Today, Shambhala Music Festival acknowledges December 6th as Canada’s National Day of Remembrance and Action on Violence Against Women. We commemorate the lives of those women that were lost to gender-based violence, as well as reflect on violence against women in our society. To contribute to the 16 Days of Activism Against Gender-Based Violence, Shambhala would like to announce the extension of services in what was formerly called our “Women’s Safe Space” to include non-binary, gender-fluid individuals. We will continue to take action to eliminate all forms of gender-based violence with our gender-inclusive “Safe Space.”
Shambhala Music Festival would like to recognize Isaac Rosenberg, an inspired and passionate Harm Reduction volunteer, who contacted us eight years ago asking to discuss the vulnerability of women at festivals. He already had the idea of creating a safe space for women who have been assaulted in some way. Isaac was very driven about the cause and had already shown his dedication by volunteering with our Outreach team, while proving to be an asset. Shambhala’s Harm Reduction team was running with four departments at that time, but this year we embraced the idea of expanding our team to include five departments (ANKORS and Outreach, Options for Sexual Health, Sanctuary, Clean Beats, and Safe Space). Since then, our Safe Space has proven to act as a prevention service for people feeling vulnerable while at our festival. Thank you Isaac Rosenberg, and to all of our committed volunteers that have volunteered their time. It takes a dedicated team to provide seamless services and our volunteers are a testimony of taking action to end violence against women.
Eight years ago we opened the safe space in a teepee and a festival tent that was rented from a female retreat centre located just outside of Nelson, BC. We had couches, beds, warm tea and a dedicated pair of support workers around the clock. When we opened, we had a mission statement of supporting vulnerable women and providing a safe space for them if they were in need. We had protocols in place which detailed working interdepartmentally within our Public Safety team to support any women who disclosed violence of any kind. Our professional team was very supportive of this initiative and was confident that we could respond promptly to provide a safe space, options, resources and support services.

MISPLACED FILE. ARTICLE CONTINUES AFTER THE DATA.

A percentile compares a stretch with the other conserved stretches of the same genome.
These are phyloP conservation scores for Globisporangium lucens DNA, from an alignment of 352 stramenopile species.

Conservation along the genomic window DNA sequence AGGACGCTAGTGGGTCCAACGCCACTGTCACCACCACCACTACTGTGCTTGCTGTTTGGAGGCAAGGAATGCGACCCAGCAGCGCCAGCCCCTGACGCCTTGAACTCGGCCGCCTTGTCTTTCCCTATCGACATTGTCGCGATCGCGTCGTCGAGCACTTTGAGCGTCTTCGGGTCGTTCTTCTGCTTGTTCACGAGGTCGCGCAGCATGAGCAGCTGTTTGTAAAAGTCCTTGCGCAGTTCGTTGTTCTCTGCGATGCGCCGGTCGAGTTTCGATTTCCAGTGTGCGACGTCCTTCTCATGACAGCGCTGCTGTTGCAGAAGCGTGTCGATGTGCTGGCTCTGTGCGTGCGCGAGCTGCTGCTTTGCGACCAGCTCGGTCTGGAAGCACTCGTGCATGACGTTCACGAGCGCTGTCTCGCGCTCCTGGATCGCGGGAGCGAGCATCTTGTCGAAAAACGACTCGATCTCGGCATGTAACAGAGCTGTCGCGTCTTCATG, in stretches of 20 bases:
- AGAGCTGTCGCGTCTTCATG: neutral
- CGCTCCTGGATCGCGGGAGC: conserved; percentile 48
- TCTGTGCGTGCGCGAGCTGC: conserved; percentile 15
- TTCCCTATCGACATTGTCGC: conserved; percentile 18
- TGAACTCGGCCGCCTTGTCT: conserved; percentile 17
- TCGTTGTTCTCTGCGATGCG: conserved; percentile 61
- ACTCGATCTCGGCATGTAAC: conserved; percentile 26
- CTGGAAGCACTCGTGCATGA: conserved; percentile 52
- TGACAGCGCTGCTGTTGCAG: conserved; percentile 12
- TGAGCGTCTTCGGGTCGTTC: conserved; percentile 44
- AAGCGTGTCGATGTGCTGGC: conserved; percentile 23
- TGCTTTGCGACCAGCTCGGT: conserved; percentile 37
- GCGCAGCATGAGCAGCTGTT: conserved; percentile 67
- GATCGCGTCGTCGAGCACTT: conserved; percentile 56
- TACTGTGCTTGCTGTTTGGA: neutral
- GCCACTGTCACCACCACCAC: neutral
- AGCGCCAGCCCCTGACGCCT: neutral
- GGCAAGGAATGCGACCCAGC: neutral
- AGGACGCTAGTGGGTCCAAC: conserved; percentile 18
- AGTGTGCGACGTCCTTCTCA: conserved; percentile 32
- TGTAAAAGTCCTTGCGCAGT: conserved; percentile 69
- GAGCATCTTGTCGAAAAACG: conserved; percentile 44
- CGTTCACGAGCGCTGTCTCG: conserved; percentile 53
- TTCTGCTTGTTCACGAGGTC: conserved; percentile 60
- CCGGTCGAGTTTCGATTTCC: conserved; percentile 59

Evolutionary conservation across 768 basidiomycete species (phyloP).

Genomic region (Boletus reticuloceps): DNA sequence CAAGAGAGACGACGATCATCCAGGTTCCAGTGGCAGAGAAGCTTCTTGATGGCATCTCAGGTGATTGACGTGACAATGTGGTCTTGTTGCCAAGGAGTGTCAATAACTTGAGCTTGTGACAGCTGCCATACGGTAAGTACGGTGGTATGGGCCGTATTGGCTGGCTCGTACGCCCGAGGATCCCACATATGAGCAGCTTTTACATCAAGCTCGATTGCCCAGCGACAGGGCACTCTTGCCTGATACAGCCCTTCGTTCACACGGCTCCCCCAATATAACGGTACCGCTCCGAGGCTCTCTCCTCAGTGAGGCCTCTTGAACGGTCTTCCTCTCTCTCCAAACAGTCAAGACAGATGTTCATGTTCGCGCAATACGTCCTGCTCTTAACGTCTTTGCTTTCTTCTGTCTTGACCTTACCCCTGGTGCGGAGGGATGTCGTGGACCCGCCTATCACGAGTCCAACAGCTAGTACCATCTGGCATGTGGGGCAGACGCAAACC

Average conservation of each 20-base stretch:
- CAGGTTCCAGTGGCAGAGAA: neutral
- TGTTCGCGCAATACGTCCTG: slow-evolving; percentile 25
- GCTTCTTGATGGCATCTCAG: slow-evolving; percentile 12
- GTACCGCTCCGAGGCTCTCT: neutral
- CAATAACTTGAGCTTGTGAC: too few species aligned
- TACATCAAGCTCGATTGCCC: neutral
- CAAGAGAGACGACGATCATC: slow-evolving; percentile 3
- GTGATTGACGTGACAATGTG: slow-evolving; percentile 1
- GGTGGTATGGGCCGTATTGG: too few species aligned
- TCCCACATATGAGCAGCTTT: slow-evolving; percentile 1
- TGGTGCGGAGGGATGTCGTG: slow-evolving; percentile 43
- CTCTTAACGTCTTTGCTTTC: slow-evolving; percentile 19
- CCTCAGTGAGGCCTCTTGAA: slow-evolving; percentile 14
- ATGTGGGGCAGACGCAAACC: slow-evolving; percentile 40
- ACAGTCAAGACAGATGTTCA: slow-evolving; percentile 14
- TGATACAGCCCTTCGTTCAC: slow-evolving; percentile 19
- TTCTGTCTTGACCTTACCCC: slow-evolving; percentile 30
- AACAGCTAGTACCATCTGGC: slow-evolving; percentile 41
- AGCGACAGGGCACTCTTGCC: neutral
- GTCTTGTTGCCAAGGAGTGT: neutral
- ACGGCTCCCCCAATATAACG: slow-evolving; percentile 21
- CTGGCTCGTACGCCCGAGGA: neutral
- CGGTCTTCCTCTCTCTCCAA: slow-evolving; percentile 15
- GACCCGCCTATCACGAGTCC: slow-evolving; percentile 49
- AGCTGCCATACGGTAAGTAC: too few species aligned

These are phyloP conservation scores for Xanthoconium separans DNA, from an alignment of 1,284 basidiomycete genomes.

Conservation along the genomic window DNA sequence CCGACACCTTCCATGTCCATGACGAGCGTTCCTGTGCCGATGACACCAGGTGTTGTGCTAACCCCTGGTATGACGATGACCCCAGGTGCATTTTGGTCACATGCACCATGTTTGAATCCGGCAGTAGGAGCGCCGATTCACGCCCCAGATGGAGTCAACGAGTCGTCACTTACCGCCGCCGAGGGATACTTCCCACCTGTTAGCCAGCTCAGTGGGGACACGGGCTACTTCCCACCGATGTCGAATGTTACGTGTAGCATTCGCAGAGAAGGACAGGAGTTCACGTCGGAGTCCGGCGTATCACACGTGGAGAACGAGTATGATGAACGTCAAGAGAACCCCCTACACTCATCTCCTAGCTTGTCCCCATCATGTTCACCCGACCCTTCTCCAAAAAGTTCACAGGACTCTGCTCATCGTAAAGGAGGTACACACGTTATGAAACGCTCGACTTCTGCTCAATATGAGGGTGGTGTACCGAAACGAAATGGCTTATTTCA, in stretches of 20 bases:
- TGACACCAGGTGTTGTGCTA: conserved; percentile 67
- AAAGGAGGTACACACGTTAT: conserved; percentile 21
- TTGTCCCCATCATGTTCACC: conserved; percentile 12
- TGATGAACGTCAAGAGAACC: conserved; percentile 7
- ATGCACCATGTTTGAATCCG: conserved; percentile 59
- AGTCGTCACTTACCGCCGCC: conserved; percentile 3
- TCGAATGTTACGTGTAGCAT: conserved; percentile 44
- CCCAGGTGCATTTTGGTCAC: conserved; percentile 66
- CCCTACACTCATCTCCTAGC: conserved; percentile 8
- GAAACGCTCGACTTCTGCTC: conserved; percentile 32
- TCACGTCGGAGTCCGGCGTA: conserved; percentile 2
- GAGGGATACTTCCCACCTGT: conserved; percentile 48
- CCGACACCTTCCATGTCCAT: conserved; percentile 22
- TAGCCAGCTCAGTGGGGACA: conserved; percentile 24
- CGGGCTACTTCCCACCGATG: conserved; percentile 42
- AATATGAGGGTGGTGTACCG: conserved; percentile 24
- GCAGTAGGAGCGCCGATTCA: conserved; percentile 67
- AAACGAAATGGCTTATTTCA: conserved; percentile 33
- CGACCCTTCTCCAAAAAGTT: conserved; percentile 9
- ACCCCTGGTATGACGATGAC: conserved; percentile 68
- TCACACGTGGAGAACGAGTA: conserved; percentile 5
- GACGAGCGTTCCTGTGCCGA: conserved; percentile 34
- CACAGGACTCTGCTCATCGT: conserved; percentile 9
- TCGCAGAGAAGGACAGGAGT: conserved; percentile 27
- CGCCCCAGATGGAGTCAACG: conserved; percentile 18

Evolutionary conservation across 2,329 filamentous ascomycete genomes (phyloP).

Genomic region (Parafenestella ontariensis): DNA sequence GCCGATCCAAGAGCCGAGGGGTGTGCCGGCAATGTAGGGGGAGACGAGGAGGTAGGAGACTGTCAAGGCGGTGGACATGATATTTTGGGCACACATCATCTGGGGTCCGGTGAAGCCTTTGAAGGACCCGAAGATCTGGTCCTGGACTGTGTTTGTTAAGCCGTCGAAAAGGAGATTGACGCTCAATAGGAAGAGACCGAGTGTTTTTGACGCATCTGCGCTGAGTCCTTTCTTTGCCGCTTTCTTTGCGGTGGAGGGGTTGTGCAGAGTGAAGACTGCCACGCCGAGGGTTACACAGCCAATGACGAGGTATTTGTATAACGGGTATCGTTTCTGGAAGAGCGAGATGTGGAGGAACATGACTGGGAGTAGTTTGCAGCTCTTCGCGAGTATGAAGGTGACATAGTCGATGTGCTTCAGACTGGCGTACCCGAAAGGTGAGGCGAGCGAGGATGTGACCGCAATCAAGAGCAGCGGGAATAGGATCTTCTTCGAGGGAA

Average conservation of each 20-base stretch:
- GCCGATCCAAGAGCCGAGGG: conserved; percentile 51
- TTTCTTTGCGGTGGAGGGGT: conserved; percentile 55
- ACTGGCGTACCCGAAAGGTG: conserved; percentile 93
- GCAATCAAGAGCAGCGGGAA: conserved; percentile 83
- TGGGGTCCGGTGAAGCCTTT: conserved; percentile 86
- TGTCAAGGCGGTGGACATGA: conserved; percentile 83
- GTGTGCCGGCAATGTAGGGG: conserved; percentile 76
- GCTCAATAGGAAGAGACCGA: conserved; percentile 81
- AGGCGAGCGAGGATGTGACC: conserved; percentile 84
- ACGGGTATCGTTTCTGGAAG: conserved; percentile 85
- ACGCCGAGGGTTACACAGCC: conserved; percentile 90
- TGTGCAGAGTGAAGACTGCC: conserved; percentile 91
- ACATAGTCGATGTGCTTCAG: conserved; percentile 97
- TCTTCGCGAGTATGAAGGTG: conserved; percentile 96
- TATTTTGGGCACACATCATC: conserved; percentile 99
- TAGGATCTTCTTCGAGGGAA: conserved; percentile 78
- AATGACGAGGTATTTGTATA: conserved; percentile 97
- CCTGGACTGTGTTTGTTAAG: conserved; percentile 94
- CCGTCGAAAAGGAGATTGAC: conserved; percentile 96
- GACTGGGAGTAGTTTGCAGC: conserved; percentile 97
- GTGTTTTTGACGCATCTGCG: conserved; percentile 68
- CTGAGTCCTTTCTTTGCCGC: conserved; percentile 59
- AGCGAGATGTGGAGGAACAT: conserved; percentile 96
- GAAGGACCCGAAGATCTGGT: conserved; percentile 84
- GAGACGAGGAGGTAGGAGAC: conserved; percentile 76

Our safe space is always accessible and open 24/7 during the festival. Our Outreach team talks to our guests as they arrive to discuss consent and assault prevention, while explaining the safe space and inviting women to check it out, along with the other services in our health and well being area. Our Outreach team has also put posters up about consent in highly visible areas. The response was very positive. Women have consistently stopped by the safe space to let us know how much they appreciate our service. Women often talk to us about past traumas within the comfort of our Safe Space. Women also come to us to sleep when they can’t find their tent, or if there is a relationship breakdown at their camp. We provide a safe space for women to be when they are in need, and we believe them.
This year, we plan to extend our services to support anyone with gender violence issues. We want to provide barrier-free services for anyone in need of support due to gender-based violence including non-binary, and gender fluid individuals. We acknowledge the need to evolve as a festival community and broaden our scope even further to support our community. Even though we would like to believe that we live in a world where violence doesn’t exist, it still does. Our services are open around the clock, we always have beds for people in need, and we have a strong Harm Reduction and Public Safety team that takes strides to address prevention and support. We take pride in our services and encourage other music festivals to consider incorporating similar programming. We care about our people, and our people feel supported. It’s all about the people on the dance floor!
Safety Stacey Lock
Director of Harm Reduction